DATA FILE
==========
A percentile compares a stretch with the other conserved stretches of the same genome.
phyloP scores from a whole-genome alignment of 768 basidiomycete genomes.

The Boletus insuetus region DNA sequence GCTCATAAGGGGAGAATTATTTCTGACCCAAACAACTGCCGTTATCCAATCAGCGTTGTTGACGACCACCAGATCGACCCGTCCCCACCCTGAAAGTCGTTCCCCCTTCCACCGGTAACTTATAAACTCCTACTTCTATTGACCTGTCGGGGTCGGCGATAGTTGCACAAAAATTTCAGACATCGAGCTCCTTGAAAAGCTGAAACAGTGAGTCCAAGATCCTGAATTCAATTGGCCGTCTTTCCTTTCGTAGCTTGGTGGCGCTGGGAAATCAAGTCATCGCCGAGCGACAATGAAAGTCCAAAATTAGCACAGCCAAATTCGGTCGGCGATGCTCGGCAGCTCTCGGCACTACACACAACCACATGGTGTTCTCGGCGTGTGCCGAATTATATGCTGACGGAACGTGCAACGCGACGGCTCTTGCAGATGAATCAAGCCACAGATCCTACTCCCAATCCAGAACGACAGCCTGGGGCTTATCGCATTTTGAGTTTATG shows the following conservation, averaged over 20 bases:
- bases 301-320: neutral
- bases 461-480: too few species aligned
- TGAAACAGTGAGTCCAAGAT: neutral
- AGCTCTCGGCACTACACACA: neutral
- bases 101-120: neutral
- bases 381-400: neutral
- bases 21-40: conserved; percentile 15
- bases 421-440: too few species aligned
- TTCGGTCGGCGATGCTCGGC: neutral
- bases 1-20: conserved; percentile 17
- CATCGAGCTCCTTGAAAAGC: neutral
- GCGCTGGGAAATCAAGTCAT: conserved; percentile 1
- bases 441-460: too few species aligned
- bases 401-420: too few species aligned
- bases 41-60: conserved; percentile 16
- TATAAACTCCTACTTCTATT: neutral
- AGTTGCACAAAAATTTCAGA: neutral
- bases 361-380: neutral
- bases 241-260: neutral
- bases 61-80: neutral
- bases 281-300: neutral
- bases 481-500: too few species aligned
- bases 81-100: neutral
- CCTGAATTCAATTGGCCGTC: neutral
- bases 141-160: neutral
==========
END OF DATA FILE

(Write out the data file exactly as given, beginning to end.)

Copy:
A percentile compares a stretch with the other conserved stretches of the same genome.
phyloP scores from a whole-genome alignment of 768 basidiomycete genomes.

The Boletus insuetus region DNA sequence GCTCATAAGGGGAGAATTATTTCTGACCCAAACAACTGCCGTTATCCAATCAGCGTTGTTGACGACCACCAGATCGACCCGTCCCCACCCTGAAAGTCGTTCCCCCTTCCACCGGTAACTTATAAACTCCTACTTCTATTGACCTGTCGGGGTCGGCGATAGTTGCACAAAAATTTCAGACATCGAGCTCCTTGAAAAGCTGAAACAGTGAGTCCAAGATCCTGAATTCAATTGGCCGTCTTTCCTTTCGTAGCTTGGTGGCGCTGGGAAATCAAGTCATCGCCGAGCGACAATGAAAGTCCAAAATTAGCACAGCCAAATTCGGTCGGCGATGCTCGGCAGCTCTCGGCACTACACACAACCACATGGTGTTCTCGGCGTGTGCCGAATTATATGCTGACGGAACGTGCAACGCGACGGCTCTTGCAGATGAATCAAGCCACAGATCCTACTCCCAATCCAGAACGACAGCCTGGGGCTTATCGCATTTTGAGTTTATG shows the following conservation, averaged over 20 bases:
- bases 301-320: neutral
- bases 461-480: too few species aligned
- TGAAACAGTGAGTCCAAGAT: neutral
- AGCTCTCGGCACTACACACA: neutral
- bases 101-120: neutral
- bases 381-400: neutral
- bases 21-40: conserved; percentile 15
- bases 421-440: too few species aligned
- TTCGGTCGGCGATGCTCGGC: neutral
- bases 1-20: conserved; percentile 17
- CATCGAGCTCCTTGAAAAGC: neutral
- GCGCTGGGAAATCAAGTCAT: conserved; percentile 1
- bases 441-460: too few species aligned
- bases 401-420: too few species aligned
- bases 41-60: conserved; percentile 16
- TATAAACTCCTACTTCTATT: neutral
- AGTTGCACAAAAATTTCAGA: neutral
- bases 361-380: neutral
- bases 241-260: neutral
- bases 61-80: neutral
- bases 281-300: neutral
- bases 481-500: too few species aligned
- bases 81-100: neutral
- CCTGAATTCAATTGGCCGTC: neutral
- bases 141-160: neutral